A common fallacy. Plenty of people have answered that question, including me. Whether you like or accept the answers are however not up to me.

Refresh our memory. Just dot point form will do nicely. Remember, you’re answering the question “How does the implementation of marriage equality actually, measurably and negatively effect my marriage?”

Have at it!

🙂 Yes – please. I look forward to it.

By the same logic what does marriage give same sex couples that laws don’t already do?

Sam sex marriage is a statement about same sex relationships, most see this as an end to same sex discrimination but it won’t.

CraigT 7:35 pm 25 Oct 13

Darkfalz said :

I’m also of the firm belief that if we can hold out for another decade or so, and we see the impacts on other countries and the statistics behind gay marriage, parenting etc. the fad will pass.

Exactly, now that all the paedophiles are being outed instead of protected and so are no longer able to provide new recruits, within a generation homosexuality should pretty much fade away and we will no longer have to listen to this demented nonsense about men getting married to men.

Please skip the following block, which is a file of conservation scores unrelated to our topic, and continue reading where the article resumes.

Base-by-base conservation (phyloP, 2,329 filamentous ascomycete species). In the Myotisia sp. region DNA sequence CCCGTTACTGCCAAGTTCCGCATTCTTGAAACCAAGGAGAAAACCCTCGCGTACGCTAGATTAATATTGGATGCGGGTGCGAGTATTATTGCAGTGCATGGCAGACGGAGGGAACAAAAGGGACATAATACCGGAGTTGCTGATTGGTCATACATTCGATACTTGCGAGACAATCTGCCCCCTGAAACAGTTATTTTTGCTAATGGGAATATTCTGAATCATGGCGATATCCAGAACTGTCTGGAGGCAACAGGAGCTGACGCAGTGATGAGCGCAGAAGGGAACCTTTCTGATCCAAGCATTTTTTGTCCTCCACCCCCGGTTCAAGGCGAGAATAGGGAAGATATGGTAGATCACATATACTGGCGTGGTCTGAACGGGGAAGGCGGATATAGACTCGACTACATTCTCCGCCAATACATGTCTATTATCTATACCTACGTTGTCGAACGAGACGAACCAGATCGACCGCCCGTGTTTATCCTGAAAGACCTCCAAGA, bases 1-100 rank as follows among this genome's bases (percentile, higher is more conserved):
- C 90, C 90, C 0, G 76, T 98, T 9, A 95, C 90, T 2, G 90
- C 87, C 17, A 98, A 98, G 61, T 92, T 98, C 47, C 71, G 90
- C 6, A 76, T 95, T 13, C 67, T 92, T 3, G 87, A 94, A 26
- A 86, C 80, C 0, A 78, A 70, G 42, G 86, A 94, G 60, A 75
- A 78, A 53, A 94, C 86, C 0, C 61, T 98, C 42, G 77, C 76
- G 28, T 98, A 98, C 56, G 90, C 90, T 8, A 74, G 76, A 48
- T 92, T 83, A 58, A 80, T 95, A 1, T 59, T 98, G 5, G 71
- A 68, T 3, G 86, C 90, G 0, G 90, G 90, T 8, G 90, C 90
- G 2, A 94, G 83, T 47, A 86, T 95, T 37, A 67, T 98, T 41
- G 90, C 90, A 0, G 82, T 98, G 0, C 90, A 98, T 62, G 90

milkman 6:51 pm 25 Oct 13

Darkfalz said :

Dilandach said :

Darkfalz said :

Dilandach said :

No one has *ever* answered the question “How does someone getting married to the same sex that you have no connection to at all in the ACT impact you any more than someone getting married to the same sex in Europe, NZ or the US?” An actual tangible impact. You can be the first, take the challenge and answer it.

A common fallacy. Plenty of people have answered that question, including me. Whether you like or accept the answers are however not up to me.

Well you’ll have no trouble copy and pasting your response then. Remember, ‘actual tangible impact’ and why overseas gay marriage hasn’t had a supposed tangible impact on you, marriages and society.

😉

There are plenty of case studies about the impacts gay marriage has had on places like Canada and states like Massachusetts. It didn’t end at gay marriage for those places – it was followed up by more and more homosexual propaganda being introduced into school curriculum as well as legal challenges to churches and the like. You can’t stop activists being activists by giving them what they claim to want, because they’ll just move on to something more extreme.